The experience of teaching my 6th grade via Zoom and Google Classroom has been a rich source material for observations both about myself and about a host of questions, some of which I began mentioning before: relationships; living vs trapped light; the experience of time; isolation as a physical experience and isolation as a soul/spiritual experience.
We will begin with the good.
The first good difference is that I am surprised at how easy it has been to move to this online mode. Just the fact that we can begin at 10 instead of 8:15 means that the students are more rested and focused. The possibility of matching our working hours to the students’ biorhythm is in itself food for serious reflection on the unhealthy nature of making the school day fit the workday of other professions. I fully understand that there (probably) aren’t viable alternatives, but in an educational system that aims for health, this is a problem. By 10, they seem ready to go. I don’t see yawns and sleepy faces nearly as much as I was seeing before.
A second good surprise is the advantages that online tools offer for some subjects. This may be completely obvious to teachers who have been using technology for years, but for me it is new. I teach astronomy at the moment, and by sharing my screen with the students I can show them various aspects of astronomy quite vividly, often more vividly than I would have been able to do with my words and drawings at school. The movement of the stars, for example, is much easier to show with the amazing Star Walk app than with diagrams and narratives. Likewise, the “dance” of the sun’s rising and setting points is simpler to demonstrate in this manner than I ever remember it being with blackboard alone.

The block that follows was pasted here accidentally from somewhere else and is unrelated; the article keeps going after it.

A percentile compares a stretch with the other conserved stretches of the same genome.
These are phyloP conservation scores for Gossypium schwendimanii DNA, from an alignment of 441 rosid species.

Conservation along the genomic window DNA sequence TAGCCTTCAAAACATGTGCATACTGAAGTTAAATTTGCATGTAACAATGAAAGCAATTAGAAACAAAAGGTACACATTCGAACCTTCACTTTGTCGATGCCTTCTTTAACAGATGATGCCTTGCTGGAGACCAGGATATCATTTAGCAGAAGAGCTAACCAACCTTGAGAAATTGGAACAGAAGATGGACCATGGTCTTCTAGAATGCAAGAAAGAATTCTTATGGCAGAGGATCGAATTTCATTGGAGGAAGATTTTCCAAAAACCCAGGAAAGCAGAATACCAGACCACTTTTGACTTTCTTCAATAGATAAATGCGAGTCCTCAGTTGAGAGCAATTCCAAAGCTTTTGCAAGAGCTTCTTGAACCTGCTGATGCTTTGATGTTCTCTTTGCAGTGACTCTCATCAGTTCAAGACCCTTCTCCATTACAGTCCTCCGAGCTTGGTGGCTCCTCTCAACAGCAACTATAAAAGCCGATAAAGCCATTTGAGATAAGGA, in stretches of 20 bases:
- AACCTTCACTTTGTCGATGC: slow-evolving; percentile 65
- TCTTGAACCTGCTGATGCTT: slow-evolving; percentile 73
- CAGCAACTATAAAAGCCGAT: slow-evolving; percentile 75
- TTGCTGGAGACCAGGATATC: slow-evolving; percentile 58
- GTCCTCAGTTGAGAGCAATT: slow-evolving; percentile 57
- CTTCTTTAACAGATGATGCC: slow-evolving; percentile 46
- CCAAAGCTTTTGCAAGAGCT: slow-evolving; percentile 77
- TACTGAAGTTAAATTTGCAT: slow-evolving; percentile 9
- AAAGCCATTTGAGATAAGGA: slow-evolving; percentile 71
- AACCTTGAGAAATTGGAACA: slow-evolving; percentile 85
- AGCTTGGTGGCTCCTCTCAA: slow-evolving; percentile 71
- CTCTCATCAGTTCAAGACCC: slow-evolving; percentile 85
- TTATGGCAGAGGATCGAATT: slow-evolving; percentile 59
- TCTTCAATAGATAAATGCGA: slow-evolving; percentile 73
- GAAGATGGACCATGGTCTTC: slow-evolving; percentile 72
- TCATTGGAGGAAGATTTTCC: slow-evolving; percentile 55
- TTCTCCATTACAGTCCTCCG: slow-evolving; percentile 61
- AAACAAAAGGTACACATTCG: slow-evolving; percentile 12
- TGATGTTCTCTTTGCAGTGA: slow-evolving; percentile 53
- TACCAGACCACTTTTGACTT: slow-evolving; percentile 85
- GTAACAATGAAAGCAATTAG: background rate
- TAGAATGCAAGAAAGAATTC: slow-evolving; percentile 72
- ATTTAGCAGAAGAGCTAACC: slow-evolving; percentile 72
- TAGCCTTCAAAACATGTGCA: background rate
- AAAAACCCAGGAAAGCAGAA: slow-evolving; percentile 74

A third good surprise has been the ease of communications with some of the quieter children. The option to ask a private question about an assignment through the app means that students who are usually reluctant to expose their uncertainty have a socially safe way to let me know that they need more clarity or an extra session of individual video chat. And speaking of individual video chats, that is the fourth pleasant advantage: I have every student scheduled for two one-on-one sessions with me each week. With some of them, these afford me a lot more personal time with them than I ever managed at school. The chats can last just a few minutes, but some have gone on for 20 minutes and covered both the material and more general concerns or issues that arose. It feels good to be available to them in this way.
OK, now that I have practiced positivity, let’s unload a little, too.
Connecting with human beings through screens is a terrible way to educate. Teaching, as I mentioned above, is ok, but educating? Not so much.